__MAIN_TEXT__

Page 26

Repair Shop Hits milestone WRITER: AMY SHANKS

Moving with the times has been key to 100 years of success for Napier company City Collision Repairs. Surviving a century is no mean feat. The panel and paint repair business has been through economic downturns and war, and kept up with the ever-changing landscape of technology. Formerly known as A Dykes and Sons, the shop was established in 1916 by Andy Dykes and later taken over by his sons Jack and Andy. Another father and son team, Roger and Chris Greaney, are now at the helm and has seen the industry come a long way in recent times. “In 100 years, it’s evolved from wheelwrights and coachbuilders to makers of bus, truck and vintage car bodies, to a business that repairs them as a growing number of vehicles on the road result in more accidents,” says City Collision Repairs (CCR) manager and owner Chris. “We have diversified over the years, adapting and changing as cars and trucks have changed.” Roger joined A Dykes and Sons when he was just 16 years old, making his mark as a young apprentice before being promoted to workshop foreman at the age of 19. He turned down the opportunity to work on Formula One cars overseas in favour of an informal agreement that he would one day own the shop if he stayed put and worked hard. Back then, vehicles didn’t have seatbelts or airbags and if anyone predicted their introduction, “we would have laughed at them,” Roger says. He has witnessed many other changes within the industry over 49 years – cars are now safer, crashes smaller and repair methods more efficient. “When I began my apprenticeship, if you crashed your car it could be up to 12 weeks’ turnaround time to get it back on the road, now it’s two and a half to three days for the same repairs. That’s because we have technology working for us, it’s a huge time saving and it’s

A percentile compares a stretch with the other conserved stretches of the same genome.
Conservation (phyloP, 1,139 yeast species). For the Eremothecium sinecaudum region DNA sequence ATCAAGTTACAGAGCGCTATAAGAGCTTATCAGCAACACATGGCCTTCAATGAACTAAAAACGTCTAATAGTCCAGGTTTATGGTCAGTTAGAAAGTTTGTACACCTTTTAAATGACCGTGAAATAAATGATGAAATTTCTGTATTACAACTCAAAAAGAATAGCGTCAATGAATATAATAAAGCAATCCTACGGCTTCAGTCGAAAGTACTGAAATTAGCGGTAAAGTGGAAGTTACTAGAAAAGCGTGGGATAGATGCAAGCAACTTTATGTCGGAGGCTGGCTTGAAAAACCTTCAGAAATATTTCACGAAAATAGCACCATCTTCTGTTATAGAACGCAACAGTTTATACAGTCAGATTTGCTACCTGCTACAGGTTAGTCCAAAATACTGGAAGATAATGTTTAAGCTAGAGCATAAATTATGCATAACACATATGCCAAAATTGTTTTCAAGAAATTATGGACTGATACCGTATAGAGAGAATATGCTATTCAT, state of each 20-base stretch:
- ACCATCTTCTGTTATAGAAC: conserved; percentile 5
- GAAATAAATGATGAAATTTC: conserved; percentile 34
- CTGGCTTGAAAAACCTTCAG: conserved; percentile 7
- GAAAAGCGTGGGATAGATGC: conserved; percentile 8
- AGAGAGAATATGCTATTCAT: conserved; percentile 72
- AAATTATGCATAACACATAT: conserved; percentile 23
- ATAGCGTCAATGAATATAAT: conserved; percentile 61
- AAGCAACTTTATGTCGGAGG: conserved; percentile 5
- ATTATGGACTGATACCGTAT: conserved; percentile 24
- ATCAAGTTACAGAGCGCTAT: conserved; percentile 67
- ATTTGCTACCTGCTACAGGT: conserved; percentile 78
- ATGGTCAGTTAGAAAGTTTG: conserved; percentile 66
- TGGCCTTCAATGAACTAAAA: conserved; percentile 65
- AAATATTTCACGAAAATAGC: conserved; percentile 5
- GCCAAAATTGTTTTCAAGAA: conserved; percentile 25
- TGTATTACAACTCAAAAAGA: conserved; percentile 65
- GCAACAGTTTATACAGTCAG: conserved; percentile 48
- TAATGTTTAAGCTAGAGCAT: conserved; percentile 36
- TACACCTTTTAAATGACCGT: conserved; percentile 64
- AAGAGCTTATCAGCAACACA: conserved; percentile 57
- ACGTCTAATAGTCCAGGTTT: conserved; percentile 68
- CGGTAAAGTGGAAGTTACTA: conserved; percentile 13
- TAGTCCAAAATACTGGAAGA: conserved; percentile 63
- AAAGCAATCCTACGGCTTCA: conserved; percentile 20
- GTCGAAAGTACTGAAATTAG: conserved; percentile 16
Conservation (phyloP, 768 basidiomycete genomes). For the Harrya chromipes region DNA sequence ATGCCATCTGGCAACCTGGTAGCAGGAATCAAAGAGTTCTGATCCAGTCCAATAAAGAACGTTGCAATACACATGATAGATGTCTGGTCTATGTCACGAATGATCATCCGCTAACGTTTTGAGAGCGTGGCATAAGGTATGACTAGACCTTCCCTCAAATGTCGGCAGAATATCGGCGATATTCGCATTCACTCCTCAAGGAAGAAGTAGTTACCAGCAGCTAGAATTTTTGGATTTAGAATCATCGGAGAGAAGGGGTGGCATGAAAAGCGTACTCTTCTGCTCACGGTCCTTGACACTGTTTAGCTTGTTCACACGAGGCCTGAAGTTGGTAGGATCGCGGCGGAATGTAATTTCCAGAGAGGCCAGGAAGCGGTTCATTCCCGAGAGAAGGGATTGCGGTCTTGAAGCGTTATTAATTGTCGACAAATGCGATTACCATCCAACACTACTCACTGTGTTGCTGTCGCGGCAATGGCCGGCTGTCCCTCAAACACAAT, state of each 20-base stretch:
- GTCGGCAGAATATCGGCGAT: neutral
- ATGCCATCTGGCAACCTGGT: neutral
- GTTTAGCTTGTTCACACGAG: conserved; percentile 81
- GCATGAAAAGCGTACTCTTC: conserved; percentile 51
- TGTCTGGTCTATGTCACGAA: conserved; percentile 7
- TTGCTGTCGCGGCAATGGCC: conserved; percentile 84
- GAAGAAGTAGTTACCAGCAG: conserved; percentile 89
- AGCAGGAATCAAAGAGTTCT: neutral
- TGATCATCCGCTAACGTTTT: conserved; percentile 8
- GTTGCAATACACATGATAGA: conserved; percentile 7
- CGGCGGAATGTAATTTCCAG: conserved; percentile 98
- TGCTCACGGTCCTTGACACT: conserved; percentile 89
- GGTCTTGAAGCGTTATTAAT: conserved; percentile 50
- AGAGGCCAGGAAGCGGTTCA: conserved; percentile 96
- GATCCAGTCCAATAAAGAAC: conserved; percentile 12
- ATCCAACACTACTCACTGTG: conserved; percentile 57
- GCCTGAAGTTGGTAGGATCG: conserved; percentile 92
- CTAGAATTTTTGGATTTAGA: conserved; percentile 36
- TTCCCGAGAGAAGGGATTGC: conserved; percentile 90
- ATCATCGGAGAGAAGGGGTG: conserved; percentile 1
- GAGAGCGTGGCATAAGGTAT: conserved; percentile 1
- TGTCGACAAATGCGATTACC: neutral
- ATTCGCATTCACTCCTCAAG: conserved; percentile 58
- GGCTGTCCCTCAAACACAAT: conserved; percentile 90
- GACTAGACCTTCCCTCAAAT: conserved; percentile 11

incredibly accurate. At one stage, we had twenty panel beaters and eight painters working for us, now we have five of each.” Repairs must be completed to “exacting” standards of workmanship and safety, with rules, regulations and paperwork comprising a large part of the process. “It’s always changing; the administration side of the business is growing and insurance claims are all online. Today, time is money,” Roger says. Chris took the reins of CCR about seven years ago, having learned the ropes for nine years before that. The business shifted from one side of Leyland Street to the other in 2011, and since then they have increased productivity by 30 per cent. The secret is a larger, more efficient building purpose built to cater to their needs. “When I started my apprenticeship if you crashed your car it could be up to 12 weeks turnaround time to get it back on the road, now it’s two and a half to three days for the same repairs." – Roger Greaney Every aspect of the space has been carefully designed to be practical, environmentally friendly and presentable to customers. “People can only work so hard but they can work more efficiently, we have seen that with the move,” Chris says. “Now other panel and paint business owners are looking to us as a template for how they could make changes.” While technology, tools and machinery have all changed over 100 years, CCR’s relationships with other local companies remain the same.

TWO OF THE LEADING LAW FIRMS IN HAWKE’S BAY HAVE MERGED TO CREATE ONE STRONGER AND MORE EXPERIENCED PRACTICE On January 1 2017 Bramwell Grossman and Bate Hallett merged to form Bramwell Bate Limited. Both firms have significant historical experience in providing legal services in the Hawke’s Bay area. The merger will strengthen their service offerings and enhance client service. To learn more visit www.bramwellbate.co.nz

24

THE

FEBRUARY - APRIL 2017

Profile for The Profit

Profit 28 February- April 2017 issu  

Welcome to the 1st issue of The Profit for 2017. Some awesome stories and interviews with the likes of Mike Toogood, Ben Warren and Viv Bull...

Profit 28 February- April 2017 issu  

Welcome to the 1st issue of The Profit for 2017. Some awesome stories and interviews with the likes of Mike Toogood, Ben Warren and Viv Bull...

Profile for theprofit
Advertisement